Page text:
ZAMBOANGA, Philippines: President Benigno Aquino flew on Sunday to a southern city hit by a deadly bombing to comfort dozens of casualties and vow to bring those responsible to justice, a spokesman said.
An explosion near a bus terminal in the port of Zamboanga killed two people and wounded 50 others on Friday, Press Secretary Herminio Coloma said over government radio.
The city’s mayor, Maria Isabelle Climaco, has blamed the Al-Qaeda-linked Abu Sayyaf group, saying it was part of a plot to spring 57 detained comrades from the local jail.
“The government will be unstinting in pursuing those responsible,” Coloma said.
He added, without giving details, that police were “following a number of possible leads that could help them obtain the identity and whereabouts of the suspects”.
He said Aquino flew to Zamboanga to be briefed on the investigation into the blast, which police have described as a possible car bomb.
“He will personally visit the families of the two fatalities as well as those who were hurt and are being treated at local hospitals,” Coloma added.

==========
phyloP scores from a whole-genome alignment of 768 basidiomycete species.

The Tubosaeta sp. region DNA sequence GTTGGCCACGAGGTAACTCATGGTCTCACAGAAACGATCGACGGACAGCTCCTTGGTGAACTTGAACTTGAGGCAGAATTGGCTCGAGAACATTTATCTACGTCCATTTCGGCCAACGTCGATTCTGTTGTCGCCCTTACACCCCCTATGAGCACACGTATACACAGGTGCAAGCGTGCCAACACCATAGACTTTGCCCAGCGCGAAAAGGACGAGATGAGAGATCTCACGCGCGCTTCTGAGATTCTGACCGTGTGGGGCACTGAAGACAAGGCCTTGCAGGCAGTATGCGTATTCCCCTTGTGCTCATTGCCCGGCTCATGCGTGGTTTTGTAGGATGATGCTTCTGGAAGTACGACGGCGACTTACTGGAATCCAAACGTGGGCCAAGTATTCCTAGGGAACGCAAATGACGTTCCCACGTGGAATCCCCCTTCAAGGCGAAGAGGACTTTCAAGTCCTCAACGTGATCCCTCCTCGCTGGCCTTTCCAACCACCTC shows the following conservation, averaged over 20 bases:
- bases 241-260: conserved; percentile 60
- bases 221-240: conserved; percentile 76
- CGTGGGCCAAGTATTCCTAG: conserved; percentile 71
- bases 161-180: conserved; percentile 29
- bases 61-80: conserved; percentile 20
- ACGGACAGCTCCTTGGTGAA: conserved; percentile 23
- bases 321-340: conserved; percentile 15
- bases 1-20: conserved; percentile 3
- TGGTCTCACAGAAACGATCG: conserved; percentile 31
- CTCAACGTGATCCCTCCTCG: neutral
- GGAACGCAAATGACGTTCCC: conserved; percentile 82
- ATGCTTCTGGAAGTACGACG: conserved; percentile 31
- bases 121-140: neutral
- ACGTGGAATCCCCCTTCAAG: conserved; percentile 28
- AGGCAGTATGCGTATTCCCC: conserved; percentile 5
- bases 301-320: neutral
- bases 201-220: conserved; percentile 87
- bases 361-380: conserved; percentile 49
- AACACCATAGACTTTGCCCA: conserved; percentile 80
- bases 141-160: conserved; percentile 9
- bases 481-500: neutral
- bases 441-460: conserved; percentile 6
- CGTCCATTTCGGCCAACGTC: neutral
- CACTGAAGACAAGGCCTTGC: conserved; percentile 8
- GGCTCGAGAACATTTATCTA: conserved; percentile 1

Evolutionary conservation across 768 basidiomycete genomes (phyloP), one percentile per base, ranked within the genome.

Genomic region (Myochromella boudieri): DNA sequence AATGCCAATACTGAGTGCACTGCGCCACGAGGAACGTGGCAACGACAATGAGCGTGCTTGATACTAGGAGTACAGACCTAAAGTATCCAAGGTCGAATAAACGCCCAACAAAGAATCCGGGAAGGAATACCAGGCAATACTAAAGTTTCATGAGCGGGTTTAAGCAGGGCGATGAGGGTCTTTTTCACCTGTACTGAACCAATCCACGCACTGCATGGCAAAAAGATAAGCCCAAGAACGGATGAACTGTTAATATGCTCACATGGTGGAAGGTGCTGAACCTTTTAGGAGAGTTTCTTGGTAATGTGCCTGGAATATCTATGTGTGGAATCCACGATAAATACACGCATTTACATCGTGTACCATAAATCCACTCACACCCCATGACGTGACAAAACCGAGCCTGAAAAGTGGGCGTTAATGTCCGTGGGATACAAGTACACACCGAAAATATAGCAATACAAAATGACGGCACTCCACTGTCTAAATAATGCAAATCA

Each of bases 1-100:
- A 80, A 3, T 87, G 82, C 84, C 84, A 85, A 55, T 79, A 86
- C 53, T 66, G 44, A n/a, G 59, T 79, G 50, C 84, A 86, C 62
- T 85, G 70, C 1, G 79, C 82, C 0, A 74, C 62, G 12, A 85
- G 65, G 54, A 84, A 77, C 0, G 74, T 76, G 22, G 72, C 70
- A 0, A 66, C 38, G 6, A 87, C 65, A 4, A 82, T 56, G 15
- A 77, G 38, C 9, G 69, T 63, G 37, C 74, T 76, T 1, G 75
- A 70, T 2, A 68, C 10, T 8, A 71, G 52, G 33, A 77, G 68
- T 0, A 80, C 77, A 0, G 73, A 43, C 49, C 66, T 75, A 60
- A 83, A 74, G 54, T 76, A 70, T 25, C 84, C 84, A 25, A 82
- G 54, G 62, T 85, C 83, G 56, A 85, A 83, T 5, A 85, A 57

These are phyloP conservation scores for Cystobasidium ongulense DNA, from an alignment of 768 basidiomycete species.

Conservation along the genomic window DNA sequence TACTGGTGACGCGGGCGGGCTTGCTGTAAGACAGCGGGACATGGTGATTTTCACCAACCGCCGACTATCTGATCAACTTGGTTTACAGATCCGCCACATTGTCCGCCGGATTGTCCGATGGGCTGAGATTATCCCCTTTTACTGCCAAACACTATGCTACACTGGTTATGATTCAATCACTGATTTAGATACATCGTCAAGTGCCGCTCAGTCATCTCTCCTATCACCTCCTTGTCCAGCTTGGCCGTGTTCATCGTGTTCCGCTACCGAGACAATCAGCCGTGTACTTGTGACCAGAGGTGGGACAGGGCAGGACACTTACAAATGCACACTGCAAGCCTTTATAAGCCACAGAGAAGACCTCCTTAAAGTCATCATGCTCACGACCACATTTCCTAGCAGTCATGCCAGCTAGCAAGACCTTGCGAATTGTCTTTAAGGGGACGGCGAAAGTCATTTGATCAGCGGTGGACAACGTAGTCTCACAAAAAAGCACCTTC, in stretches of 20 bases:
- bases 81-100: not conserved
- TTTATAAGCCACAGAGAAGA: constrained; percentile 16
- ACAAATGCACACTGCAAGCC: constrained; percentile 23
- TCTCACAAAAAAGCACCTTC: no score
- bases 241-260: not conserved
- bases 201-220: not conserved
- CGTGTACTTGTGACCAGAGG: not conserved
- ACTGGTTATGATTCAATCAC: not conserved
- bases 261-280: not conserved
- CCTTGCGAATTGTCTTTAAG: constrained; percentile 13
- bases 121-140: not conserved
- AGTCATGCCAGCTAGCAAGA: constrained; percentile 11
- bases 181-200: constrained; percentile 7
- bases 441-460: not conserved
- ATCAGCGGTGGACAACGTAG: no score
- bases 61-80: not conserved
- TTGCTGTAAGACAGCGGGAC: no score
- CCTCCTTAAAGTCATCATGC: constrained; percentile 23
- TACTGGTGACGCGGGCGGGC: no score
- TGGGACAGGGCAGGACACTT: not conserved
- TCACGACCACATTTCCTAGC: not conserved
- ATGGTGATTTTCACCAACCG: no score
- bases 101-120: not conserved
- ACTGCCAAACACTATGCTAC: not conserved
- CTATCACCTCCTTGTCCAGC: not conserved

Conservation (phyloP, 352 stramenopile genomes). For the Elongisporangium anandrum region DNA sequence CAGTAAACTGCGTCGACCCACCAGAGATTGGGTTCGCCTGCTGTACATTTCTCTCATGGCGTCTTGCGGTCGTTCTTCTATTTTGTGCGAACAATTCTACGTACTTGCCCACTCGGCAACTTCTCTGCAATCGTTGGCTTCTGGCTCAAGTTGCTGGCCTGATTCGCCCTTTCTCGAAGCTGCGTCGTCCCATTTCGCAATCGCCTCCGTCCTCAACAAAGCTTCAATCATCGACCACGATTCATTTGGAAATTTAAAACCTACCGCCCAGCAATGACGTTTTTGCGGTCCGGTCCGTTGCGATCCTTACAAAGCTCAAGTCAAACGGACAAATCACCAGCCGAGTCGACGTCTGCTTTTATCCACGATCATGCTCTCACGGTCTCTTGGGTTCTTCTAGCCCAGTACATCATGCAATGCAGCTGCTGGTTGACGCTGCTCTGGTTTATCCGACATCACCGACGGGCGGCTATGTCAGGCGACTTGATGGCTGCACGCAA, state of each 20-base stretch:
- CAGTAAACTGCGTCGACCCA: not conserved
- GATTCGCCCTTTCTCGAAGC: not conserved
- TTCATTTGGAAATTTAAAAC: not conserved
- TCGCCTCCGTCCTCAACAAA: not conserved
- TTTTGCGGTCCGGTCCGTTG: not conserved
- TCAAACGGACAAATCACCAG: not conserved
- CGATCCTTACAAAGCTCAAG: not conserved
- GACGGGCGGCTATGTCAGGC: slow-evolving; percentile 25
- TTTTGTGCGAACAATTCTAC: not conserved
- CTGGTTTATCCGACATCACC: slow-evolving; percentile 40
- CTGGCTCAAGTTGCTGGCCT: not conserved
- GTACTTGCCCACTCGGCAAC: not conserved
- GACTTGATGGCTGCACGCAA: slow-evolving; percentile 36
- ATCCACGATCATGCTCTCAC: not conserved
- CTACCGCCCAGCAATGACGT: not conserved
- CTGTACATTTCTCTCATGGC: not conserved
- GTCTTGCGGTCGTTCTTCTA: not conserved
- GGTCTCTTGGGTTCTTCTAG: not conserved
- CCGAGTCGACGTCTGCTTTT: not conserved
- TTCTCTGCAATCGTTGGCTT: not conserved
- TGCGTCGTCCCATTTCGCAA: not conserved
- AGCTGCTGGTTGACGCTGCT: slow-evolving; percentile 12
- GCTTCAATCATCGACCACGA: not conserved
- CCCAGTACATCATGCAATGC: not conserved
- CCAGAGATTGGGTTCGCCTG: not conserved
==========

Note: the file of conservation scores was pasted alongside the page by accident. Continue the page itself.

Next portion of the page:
Sandy Balagamo, owner of a small hotel and bakery that was heavily damaged by the explosion, told AFP she wanted a greater police presence in the area.
“We are apprehensive about our investment… Our business is dying,” she said.
“We know it’s not the government’s fault but I hope they could help us rebuild.”
Insurers had refused to pay out on policies over the blast because they considered the destruction a “terrorist” attack, and as a result explicitly excluded by the policy, Balagamo said.
Though the Abu Sayyaf has been blamed for the attack, no group has claimed responsibility for it.
The Abu Sayyaf, a loose band of a few hundred militants founded with seed money from Al Qaeda, has been blamed for the worst terror attacks in Philippine history.
These have included the bombing of a ferry in Manila in 2004 in which more than 100 people died, and repeated kidnappings of foreigners in the southern Philippines who are usually ransomed off for huge amounts.
The Abu Sayyaf claims it is fighting to establish an independent Islamic homeland in the Muslim populated south of the mainly Catholic Philippines.
In September 2013, Zamboanga was attacked by an armed group loyal to former Muslim rebel leader Nur Misuari.
It triggered three weeks of street battles that left more than 240 people dead and 116,000 others homeless as large parts of the city of nearly one million was reduced to smoldering ruins.